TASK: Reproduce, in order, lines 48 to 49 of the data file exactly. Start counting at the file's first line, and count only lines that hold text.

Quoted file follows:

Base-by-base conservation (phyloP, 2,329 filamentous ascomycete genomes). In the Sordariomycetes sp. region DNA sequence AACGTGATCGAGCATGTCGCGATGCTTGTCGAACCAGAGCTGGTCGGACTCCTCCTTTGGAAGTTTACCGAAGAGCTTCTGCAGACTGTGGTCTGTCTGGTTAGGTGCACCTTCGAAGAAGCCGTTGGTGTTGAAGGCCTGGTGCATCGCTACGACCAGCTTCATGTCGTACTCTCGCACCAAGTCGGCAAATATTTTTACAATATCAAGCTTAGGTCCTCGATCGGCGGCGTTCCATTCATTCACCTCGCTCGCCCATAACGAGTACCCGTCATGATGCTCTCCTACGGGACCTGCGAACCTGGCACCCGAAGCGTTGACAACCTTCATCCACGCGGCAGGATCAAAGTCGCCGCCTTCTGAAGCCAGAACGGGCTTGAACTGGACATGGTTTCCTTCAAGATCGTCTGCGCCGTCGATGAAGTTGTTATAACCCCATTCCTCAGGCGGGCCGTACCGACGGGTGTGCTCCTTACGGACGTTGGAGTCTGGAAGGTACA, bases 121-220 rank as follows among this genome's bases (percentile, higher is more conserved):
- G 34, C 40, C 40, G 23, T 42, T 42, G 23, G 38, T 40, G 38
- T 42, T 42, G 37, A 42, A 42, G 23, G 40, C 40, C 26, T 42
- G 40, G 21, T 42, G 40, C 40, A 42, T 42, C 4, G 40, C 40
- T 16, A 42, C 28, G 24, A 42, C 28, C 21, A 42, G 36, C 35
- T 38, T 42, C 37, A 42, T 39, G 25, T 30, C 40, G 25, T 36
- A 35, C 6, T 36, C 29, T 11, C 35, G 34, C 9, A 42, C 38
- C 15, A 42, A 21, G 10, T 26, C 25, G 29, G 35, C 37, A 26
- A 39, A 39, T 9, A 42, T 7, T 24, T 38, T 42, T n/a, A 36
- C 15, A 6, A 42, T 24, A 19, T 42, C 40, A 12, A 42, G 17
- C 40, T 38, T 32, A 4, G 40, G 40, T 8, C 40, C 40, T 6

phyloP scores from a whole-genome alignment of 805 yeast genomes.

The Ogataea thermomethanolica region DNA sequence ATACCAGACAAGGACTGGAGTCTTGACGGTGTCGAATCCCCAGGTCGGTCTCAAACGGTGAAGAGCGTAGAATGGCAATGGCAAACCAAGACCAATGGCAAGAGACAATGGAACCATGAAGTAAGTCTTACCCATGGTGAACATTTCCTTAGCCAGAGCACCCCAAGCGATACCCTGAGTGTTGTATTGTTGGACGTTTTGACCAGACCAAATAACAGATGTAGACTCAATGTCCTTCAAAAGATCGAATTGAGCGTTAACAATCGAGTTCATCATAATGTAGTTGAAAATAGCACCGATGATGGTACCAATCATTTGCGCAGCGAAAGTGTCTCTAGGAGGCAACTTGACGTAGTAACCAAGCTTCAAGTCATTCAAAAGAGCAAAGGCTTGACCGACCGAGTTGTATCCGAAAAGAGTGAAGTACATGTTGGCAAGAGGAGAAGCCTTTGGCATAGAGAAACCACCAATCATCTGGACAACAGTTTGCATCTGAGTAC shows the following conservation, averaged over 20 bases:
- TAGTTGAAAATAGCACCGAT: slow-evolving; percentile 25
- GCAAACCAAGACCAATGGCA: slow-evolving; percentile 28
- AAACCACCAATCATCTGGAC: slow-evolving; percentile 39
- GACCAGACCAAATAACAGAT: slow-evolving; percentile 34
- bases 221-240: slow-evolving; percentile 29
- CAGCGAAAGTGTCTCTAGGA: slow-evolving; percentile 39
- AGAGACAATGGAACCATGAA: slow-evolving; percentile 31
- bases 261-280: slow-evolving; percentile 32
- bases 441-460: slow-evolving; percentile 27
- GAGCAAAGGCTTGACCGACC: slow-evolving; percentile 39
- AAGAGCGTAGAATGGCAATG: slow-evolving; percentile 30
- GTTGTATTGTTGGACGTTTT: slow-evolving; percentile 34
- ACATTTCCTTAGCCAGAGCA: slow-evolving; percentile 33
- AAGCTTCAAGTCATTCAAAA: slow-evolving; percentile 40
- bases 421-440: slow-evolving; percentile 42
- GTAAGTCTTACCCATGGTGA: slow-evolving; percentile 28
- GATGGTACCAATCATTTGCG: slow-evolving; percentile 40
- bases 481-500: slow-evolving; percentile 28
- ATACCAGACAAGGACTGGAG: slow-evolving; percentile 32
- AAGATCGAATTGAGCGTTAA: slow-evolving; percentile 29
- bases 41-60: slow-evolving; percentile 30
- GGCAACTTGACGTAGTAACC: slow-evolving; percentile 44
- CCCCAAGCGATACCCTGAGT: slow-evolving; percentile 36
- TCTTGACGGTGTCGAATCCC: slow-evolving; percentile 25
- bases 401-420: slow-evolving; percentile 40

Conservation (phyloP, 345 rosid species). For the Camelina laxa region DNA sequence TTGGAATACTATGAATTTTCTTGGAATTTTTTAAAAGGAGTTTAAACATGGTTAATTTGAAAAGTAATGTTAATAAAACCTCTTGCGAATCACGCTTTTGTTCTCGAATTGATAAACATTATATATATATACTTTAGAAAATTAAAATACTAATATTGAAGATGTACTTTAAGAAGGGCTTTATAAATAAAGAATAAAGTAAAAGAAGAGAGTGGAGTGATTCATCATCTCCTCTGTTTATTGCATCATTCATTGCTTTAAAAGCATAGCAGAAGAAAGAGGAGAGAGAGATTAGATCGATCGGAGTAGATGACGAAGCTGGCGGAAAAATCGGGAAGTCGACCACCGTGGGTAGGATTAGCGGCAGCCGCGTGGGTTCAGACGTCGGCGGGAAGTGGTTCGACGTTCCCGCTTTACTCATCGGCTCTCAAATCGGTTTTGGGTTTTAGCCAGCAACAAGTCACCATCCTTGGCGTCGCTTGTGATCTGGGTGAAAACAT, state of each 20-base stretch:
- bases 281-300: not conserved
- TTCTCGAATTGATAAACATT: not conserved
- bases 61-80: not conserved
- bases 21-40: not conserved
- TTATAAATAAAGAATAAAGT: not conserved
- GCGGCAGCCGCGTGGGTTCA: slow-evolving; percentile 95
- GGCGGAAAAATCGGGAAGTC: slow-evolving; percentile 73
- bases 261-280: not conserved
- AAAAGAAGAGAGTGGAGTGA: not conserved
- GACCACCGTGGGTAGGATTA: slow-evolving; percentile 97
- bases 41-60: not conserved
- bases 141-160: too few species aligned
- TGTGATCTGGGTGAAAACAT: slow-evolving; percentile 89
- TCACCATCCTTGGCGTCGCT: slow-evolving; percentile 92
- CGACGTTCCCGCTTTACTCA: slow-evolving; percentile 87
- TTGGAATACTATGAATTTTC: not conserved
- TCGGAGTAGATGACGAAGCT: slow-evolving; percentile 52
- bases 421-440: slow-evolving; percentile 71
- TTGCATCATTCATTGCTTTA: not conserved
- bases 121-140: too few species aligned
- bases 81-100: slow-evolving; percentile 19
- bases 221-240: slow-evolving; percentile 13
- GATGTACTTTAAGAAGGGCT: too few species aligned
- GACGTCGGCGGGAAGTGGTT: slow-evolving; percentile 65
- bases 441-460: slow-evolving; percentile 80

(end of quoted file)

- AAAAGAAGAGAGTGGAGTGA: not conserved
- GACCACCGTGGGTAGGATTA: slow-evolving; percentile 97